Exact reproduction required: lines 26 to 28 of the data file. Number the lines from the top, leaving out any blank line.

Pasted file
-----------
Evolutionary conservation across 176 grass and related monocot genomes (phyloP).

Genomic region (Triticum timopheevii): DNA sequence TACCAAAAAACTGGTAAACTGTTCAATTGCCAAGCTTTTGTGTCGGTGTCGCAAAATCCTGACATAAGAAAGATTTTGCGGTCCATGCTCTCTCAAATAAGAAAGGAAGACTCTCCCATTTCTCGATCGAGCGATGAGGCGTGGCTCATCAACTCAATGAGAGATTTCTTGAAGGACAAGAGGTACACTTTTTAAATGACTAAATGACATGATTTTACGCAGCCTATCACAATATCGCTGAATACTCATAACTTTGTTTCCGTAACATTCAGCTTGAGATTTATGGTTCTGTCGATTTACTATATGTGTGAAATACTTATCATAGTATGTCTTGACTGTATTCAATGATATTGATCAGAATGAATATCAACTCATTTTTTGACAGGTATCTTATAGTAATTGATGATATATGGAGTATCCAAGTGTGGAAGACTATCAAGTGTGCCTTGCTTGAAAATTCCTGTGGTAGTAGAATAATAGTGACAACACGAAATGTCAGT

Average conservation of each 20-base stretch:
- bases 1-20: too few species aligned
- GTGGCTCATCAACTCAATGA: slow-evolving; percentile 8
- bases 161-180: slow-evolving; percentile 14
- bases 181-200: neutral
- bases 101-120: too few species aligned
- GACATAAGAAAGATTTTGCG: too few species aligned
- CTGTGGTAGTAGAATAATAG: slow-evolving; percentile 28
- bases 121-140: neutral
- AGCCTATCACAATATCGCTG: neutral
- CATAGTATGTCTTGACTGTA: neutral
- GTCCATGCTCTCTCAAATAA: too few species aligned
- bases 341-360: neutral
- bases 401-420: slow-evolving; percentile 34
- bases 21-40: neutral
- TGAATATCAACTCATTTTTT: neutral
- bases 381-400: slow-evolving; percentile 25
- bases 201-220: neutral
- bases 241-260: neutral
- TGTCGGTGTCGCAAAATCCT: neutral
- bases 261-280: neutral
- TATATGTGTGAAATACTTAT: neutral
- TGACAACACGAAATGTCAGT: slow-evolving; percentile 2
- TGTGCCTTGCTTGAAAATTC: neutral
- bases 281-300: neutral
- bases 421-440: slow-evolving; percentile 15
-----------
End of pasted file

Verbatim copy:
- TGTGCCTTGCTTGAAAATTC: neutral
- bases 281-300: neutral
- bases 421-440: slow-evolving; percentile 15